They challenged my shirts, my dresses, my bed, my mirror.
Their shadow, during the many sunny days, always exposed my secret as it spilt over walls, pavements and passers-by.
They would storm the space before me and they would always arrive before I did. Nothing stands in their way; they drag me behind them. They reach forever towards the skies, lunging forward like an invitation, and an obvious, loud and rebellious sign of my femininity.
They attract attention against my will.
They hold conversations with people me against my will.
They give rise to jealousy, hatred, desire, and sometimes even disgust.
An open button became the cause of flushed and red faces, both men's and women's; while a closed button provoked a state of anticipation, of hope, of waiting.
My breasts opened doors, destroyed barriers, built bridges; they shortened paths, reduced effort and time .. and reduced me to a few pounds of rounded flesh.
There was no longer a need for me to be.
Many have forgotten my name, and many did not know my name in the first place. One question kept jumping to mind: Is she the one with the big breasts?
All my features ceased to exist and became engulfed in that warm place between them; that deep and narrow gap between my breasts which was sufficient for everyone to turn a blind eye on any shortcomings, any irresponsibility, any faults.
My whole life was overwhelmed by their presence, so much so that I could hardly breathe. Even my heart, whose reactions I could see behind my thin, transparent skin, was no longer mine. For it, too, sat in that place between them and I could not reach it except through them. It beats for them, it beats behind them, so a light shines from within them, kisses them and calls out to life, against my will.
I tried. I tried to reclaim myself back. I tried to capture myself, and to place myself before them, in front of them. I tried to be bigger than they are. I exploded bombs with my mind, my intellect, my thoughts, my tongue. I exaggerated, I rebelled, I went wild. I demanded attention for my views, my thoughts, or even my eyes, my lips, my hair, my waist, my legs, my hands. I called out, I raised my voice .. but their voice was always louder.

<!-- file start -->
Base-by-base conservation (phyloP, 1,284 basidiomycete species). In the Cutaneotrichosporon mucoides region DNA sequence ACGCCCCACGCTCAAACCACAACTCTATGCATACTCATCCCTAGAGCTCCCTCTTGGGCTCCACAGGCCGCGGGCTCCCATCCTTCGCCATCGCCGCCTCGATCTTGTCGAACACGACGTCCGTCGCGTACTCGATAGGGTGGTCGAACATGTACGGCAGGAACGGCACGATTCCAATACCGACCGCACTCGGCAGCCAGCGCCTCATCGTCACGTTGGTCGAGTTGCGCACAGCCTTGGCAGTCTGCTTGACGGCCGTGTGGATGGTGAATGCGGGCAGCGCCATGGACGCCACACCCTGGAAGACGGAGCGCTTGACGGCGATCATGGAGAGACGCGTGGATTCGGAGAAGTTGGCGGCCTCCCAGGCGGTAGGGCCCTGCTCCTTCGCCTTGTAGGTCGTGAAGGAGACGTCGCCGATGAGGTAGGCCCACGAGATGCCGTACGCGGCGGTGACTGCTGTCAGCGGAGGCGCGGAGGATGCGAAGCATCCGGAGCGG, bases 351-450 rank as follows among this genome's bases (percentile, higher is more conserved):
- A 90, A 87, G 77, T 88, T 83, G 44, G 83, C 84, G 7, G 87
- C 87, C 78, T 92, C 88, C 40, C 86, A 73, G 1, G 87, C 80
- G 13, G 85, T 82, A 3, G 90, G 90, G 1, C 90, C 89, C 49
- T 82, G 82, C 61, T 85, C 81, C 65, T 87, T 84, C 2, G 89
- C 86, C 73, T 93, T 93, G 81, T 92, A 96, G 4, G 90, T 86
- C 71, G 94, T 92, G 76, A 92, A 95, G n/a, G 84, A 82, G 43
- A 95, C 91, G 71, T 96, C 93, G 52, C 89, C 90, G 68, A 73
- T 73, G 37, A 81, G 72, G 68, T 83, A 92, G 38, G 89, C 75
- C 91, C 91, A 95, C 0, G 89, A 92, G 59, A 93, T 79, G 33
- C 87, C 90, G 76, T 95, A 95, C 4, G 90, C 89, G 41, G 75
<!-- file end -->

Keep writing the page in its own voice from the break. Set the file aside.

I wished that someone would beat me at this game, or that someone would tell me off, or that I would provoke someone's anger with this behavior. But my breasts were always my book of forgiveness from all sins.
Isn't it said that the hand will speak of its secrets one day? As for me, it is my breasts that reveal everyone else's secrets: their soft voices; their prayers; their weaknesses; their deprivation.
There was this moment, a single moment, when I thought of reducing them surgically. But I did not do so, for I, like everyone else, love my breasts. I love because I wished for them, because they're mine, they're my breasts, they're part of who I am – I will not say they're part of my beauty, but they're part of my feeling of beauty. I love them. Isn't unjust for them to be defeated by the feelings of defeat in others?
I won't hide them under words of precept, phrases of shame, and yards of thick black fabric.
I won't apologize for their presence, for their prominence.
I won't apologize for the time spent praying that I would get them.
I won't apologize for my right to dream of my femininity; especially after my lover kissed them, and reached beyond them to the deepest depth of the little girl that is me.
Email me if you are interested in purchasing my art.
(c) Copyright Fadwa Al Qasem 2015